Soma cult, the popular cult of Ancient India

The gods in the Vedic religion are classified under three spheres namely aerial, celestial and terrestrial. Of the popular gods of the Vedic religion, Indra belonged to the aerial or atmospheric sphere, Varuna to the celestial sphere and Soma to the terrestrial sphere. In the Vedas the word Soma has two meanings, God and plant/juice. After Indra and Agni, Soma has the highest number of hymns addressed to him and the ninth mandala of Rig Veda has about 114 hymns addressed exclusively to Soma. These hymns were composed by rishis most of them who figure as authors in other mandalas as well but a majority of the hymns of Soma were composed by the rishi family of Kashyapas who probably were specialists in the Soma cult. He is also praised in other mandalas.

The Soma cult was one of the oldest cults in the Vedic religion existing even prior to the Indra cult. Soma is described as the father of Indra and other Vedic gods and Indra is described to be an enthusiastic worshipper of Soma. In the Rig Veda Soma sacrifice is described as the oldest and anterior to all sacrifices and the Soma juice as the favourite drink of the gods from ancient times. As a deity Soma was a wise seer, a poet who stimulates thoughts and inspires hymns. He is the lord of plants or the lord of woods (Vanaspathi). Soma is said to be divine, immortal and had the power to confer immortality to gods and men. Being connected with Indra in his conflict with Vrtra, Soma is described as a great fighter, the most heroic of heroes and a slayer of the wicked. He is also called the treasure or the wealth of gods and bestower of all the wealth of heaven and earth.

The Pre-eminence of Soma

In the pantheon of Vedic gods, the sun occupies the most prominent place. The ancient Vedic people greeted this god with hymns of praise and offering of Soma juice. The Vedic people were divided into various clans and each clan had a special name for sun and worshipped him in that name. One clan recited hymns in praise of Varuna, another in praise of Indra and another in praise of Vayu, but the Soma juice remained a common offering for every clan and it created a bond that linked the diverse clans. The word Soma was first used to mean a creeper, then it meant juice of the creeper Soma. As juice is water Soma meant water and then rain and as it is the sun responsible for rain, Soma came to be identified with sun. Later the Vedic people began to worship Soma in place of other solar deities and Soma reigned as the Supreme God.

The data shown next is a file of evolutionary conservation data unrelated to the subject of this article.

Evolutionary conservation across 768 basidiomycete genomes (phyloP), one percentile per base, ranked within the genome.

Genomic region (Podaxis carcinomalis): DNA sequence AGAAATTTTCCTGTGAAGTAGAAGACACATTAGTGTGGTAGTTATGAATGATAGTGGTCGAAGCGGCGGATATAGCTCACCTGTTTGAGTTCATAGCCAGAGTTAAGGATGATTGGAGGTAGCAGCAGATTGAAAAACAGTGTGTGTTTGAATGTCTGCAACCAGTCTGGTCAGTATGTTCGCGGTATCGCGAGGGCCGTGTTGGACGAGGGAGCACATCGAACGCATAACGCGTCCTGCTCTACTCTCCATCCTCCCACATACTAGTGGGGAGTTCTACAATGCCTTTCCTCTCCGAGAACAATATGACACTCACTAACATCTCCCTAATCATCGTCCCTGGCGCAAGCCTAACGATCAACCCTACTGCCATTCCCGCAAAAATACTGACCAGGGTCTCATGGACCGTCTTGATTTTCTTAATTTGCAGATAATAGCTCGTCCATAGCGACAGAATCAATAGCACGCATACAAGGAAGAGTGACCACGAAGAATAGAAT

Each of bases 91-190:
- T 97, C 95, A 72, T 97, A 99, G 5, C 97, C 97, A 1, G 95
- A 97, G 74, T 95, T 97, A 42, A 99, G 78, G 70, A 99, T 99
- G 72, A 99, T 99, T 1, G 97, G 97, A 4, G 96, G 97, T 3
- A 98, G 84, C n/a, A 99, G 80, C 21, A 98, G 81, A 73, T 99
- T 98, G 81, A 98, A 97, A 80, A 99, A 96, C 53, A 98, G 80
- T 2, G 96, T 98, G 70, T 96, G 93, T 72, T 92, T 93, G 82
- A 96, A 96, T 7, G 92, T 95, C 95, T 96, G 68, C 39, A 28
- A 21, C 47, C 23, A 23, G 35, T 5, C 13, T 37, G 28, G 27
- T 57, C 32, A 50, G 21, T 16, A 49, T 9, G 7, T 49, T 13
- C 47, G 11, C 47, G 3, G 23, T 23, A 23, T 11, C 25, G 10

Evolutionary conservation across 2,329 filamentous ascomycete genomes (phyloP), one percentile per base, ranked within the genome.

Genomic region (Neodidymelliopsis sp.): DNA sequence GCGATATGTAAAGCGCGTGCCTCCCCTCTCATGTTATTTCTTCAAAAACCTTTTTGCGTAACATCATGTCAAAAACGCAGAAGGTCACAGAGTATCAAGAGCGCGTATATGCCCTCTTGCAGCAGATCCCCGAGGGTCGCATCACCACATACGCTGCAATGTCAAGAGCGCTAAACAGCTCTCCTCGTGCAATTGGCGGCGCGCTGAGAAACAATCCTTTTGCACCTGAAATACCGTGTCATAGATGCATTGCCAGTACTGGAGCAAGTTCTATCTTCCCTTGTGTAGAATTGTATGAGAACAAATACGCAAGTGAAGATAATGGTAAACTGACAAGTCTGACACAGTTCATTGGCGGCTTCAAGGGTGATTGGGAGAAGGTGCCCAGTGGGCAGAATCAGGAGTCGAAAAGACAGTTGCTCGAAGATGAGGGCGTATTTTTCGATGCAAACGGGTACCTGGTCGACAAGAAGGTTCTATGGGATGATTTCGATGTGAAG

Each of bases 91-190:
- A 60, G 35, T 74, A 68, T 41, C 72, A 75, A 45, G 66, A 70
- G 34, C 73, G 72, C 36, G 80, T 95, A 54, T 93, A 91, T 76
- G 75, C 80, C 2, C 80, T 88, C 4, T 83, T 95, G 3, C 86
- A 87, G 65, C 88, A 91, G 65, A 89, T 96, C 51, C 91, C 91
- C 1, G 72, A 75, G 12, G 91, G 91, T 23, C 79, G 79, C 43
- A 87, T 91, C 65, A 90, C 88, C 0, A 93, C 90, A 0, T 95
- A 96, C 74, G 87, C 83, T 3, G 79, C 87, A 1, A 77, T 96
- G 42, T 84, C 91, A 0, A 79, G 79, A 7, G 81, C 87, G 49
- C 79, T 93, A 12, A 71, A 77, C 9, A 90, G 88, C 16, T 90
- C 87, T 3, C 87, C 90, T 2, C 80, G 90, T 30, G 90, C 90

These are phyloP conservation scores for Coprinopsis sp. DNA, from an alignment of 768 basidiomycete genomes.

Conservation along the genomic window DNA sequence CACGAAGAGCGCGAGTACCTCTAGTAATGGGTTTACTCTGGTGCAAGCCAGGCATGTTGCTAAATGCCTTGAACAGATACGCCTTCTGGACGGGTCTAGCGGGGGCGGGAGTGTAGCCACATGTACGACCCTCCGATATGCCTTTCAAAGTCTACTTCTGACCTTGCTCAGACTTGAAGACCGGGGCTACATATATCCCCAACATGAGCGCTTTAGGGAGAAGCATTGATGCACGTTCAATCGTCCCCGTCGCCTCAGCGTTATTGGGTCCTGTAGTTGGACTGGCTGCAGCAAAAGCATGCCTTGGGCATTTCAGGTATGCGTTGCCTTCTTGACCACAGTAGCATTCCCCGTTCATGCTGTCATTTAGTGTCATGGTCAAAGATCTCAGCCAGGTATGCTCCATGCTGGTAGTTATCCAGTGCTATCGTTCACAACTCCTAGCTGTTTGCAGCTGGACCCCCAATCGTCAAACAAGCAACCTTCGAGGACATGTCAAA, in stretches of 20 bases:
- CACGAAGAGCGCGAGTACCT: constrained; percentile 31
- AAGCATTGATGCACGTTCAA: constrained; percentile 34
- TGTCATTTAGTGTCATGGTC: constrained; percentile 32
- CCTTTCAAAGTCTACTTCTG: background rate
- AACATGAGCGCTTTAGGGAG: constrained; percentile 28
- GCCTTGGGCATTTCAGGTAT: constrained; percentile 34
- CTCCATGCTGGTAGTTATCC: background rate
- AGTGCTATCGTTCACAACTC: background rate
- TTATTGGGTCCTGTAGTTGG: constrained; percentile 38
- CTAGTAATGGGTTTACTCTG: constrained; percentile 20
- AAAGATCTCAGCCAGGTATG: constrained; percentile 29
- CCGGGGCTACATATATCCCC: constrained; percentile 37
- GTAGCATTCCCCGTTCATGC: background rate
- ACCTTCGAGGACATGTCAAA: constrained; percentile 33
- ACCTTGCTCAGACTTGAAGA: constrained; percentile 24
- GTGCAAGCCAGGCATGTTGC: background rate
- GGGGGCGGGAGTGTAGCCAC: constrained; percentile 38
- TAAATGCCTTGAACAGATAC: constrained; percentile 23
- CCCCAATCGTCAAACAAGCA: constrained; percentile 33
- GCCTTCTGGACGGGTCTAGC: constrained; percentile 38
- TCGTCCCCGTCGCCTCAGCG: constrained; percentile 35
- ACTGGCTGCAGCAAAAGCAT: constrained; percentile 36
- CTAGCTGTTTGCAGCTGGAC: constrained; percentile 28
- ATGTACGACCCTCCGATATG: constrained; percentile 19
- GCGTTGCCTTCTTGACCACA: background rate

Soma’s identification with other Gods

According to Hillebrandt at the beginning of the Agnistoma sacrifice Soma is treated as Varuna and a considerable amount of Vedic literary and ritualistic evidence shows that in the mind of the Vedic thinkers Soma and Varuna were quite identical. Dandekar opines that it was a conscious attempt on the part of the later Soma priests to glorify Soma by bringing him into contact with Varuna, the world sovereign. Similarly, effort was made to bring Soma and Pusan together though the Pusan cult was an independent cult promoted by the rishi family of Bharadvajas.

In subsequent time however the Soma creeper could not be procured and people in course of time forget about it and hence in post-Vedic literature one misses the word Soma altogether and, in its place, we find the word Savitri, which was accepted as Soma’s substitute. Soma was also identified with the moon.

Soma and Haoma ceremony

Rig Veda mentions Soma as a plant/oushadhi (a species of Ephedra) which was grown on Mujavat mountains around the Sharyanavat lake and on the Rjika mountains. The juice of this plant was extracted by pressing its shoots. It was then mixed with milk or curds or barley water and offered as libation in fire sacrifice. Just as the Vedic literature describes the Soma sacrifice, the Zend Avesta, the holy book of Zoroastrian religion, (an off-shoot of the Vedic religion) describes the Yasna ceremony where the Haoma juice is prepared. As we have seen Soma in Vedic literature has two meaning, god and plant while in Avesta the word Haoma has four connotations- Haoma the prophet, the plant, the hero and probably the person who performed the Haoma sacrifices. How is that the Soma offering unique to the Vedic religion was adopted by the Zoroastrian religion? According to R.N.Dandekar, in the beginning of the Vedic religion Varuna was the supreme God who was latter challenged by Indra. Later there was a compromise between the followers of Varuna cult and Indra cult. But some followers of Varuna who could not accept the supremacy of Indra probably migrated to Iran and the Varuna cult evolved into a new religion later known as Zoroastrianism. In its new avatar Zoroastrianism retained many old rituals of the Vedic religion like worship of fire (Agni), offering of Soma (Haoma) and probably Varuna who had the epithet Asura was now worshipped as Ahura Mazda, the supreme God in Zoroastrian religion.


  1. R.N.Dandekar- Vedic Mythological Tracts, Ajanta Publications, Delhi, 1979
  2. Abinas Chandra Das- RGVedic India, Calcutta, 1927
  3. C.G.Kashikar- Identification of Soma– Research Series No.7, Tilak Maharashtra Vidyapeeth, Pune, 1990
  4. Swami Sankaranand- RGVedic Culture of the Pre-historic India, Vol-II, Ramakrishna Vedanta Math, Calcutta, 1944
  5. V.G.Rahurkar- The Seers of the RGVeda, University of Poona, 1964
  6. W.J.Wilkins- Hindu Mythology, Vedic and Puranic, 1913
  7. A.A.Macdonell – Vedic Mythology, 1897
  8. R.C.Majumdar Edited- History and Culture of the Indian People, The Vedic Age, 1951
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